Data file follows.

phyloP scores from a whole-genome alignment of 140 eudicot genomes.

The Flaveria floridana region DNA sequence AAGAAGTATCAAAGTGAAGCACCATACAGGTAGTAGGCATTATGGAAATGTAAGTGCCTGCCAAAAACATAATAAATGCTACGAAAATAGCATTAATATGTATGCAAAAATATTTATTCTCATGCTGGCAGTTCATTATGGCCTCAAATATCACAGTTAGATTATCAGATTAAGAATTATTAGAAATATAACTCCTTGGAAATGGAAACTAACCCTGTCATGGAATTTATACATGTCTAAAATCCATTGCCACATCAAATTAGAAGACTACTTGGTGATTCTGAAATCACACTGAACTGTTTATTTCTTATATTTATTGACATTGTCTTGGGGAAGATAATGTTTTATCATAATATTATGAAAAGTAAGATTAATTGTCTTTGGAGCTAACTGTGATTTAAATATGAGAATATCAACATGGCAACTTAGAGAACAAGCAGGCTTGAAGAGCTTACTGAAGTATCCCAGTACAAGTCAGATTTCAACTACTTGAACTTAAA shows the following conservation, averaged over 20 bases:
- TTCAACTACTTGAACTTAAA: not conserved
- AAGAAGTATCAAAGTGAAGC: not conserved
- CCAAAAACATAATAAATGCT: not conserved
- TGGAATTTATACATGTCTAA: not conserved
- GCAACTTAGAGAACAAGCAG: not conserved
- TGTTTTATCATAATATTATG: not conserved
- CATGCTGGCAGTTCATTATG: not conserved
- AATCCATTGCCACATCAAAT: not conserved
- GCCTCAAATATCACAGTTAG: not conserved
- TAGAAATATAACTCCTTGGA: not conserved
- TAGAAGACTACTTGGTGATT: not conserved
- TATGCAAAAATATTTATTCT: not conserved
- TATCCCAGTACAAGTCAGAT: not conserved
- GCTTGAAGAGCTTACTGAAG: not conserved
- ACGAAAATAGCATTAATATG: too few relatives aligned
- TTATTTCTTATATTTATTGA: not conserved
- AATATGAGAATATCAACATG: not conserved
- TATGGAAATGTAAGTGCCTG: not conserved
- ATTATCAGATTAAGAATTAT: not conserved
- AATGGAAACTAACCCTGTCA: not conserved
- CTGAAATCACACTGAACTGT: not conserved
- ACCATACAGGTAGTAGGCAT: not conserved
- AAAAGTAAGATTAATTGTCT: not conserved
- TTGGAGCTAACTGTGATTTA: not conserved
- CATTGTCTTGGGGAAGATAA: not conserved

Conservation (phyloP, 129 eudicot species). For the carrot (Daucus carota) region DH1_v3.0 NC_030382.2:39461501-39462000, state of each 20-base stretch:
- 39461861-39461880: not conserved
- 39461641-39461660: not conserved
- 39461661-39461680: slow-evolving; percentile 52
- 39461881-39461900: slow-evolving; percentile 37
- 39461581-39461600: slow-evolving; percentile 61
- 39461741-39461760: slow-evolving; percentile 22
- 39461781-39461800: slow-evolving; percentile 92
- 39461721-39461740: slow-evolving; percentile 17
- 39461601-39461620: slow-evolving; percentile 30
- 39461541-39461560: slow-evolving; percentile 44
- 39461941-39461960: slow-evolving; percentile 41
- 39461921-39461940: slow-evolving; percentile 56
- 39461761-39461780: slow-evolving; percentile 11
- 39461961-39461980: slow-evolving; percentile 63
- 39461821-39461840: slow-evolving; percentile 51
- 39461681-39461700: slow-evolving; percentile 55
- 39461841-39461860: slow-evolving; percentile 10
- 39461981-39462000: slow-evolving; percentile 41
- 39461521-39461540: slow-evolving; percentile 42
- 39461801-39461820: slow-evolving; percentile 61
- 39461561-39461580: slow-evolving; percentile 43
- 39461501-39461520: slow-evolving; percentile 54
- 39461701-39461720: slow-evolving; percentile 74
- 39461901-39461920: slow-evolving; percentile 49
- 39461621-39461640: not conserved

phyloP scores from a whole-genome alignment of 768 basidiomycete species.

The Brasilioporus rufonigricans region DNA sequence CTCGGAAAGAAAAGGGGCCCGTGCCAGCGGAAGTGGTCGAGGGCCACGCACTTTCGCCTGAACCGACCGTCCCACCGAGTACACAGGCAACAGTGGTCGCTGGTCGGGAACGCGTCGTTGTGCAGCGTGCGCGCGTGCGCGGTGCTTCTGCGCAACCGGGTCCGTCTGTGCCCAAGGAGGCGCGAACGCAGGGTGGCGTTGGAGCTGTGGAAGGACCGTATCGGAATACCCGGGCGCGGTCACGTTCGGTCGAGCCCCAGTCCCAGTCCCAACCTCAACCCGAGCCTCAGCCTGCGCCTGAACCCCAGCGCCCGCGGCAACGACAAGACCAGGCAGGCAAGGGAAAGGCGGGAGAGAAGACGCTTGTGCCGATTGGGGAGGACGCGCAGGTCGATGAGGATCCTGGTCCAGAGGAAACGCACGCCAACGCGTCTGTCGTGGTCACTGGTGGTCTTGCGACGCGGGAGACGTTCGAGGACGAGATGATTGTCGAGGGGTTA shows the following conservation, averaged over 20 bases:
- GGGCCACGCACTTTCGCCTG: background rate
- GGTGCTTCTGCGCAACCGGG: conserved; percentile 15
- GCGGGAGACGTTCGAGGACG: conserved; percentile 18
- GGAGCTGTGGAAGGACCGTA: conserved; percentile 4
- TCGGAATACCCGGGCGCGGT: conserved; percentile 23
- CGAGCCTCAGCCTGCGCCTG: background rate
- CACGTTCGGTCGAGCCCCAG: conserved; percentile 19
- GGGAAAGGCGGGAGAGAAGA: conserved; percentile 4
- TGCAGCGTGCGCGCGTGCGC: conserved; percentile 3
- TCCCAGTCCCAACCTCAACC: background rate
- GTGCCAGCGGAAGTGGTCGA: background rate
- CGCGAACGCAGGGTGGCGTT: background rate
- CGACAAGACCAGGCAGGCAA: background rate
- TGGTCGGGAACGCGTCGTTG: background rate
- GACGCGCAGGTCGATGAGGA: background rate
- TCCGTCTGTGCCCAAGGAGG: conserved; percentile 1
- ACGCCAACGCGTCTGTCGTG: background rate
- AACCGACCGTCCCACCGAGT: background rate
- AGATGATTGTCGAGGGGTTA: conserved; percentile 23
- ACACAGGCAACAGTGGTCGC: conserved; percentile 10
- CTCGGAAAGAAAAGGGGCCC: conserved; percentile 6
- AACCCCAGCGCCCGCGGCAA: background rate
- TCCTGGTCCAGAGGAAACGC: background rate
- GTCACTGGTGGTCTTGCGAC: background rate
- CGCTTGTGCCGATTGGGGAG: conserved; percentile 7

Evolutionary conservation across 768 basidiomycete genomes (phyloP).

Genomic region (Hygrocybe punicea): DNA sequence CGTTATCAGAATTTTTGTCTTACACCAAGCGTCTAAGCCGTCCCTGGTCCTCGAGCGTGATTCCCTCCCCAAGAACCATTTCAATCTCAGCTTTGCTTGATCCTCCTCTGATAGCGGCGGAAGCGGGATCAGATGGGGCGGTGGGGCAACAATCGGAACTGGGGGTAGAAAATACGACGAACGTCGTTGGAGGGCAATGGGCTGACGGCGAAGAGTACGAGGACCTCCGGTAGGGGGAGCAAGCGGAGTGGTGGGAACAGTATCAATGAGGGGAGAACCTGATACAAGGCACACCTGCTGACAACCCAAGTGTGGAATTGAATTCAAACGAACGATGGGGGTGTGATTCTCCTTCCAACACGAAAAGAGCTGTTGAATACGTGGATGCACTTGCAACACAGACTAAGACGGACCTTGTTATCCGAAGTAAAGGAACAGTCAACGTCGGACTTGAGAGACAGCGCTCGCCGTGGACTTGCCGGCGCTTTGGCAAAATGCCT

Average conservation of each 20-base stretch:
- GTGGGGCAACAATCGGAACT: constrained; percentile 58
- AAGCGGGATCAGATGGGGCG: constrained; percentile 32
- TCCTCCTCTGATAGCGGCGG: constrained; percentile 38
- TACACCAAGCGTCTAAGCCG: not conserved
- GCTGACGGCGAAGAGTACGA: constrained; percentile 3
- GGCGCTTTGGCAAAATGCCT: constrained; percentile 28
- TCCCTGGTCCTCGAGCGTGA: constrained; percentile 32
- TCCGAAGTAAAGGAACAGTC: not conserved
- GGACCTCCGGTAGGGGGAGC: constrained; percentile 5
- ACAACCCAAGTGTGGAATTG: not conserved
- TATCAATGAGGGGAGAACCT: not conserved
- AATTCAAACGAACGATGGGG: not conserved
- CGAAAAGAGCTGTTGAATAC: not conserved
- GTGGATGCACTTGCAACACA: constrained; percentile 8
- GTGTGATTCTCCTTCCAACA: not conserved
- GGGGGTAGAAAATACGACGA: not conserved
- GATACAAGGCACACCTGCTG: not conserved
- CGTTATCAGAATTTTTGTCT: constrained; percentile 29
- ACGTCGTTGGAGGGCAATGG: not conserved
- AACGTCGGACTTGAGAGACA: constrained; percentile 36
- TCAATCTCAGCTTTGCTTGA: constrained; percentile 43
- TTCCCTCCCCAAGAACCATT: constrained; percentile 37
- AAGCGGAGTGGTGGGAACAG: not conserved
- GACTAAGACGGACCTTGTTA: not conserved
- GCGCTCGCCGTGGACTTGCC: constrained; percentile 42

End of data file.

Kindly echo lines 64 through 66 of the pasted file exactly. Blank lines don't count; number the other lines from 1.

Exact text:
- TGCAGCGTGCGCGCGTGCGC: conserved; percentile 3
- TCCCAGTCCCAACCTCAACC: background rate
- GTGCCAGCGGAAGTGGTCGA: background rate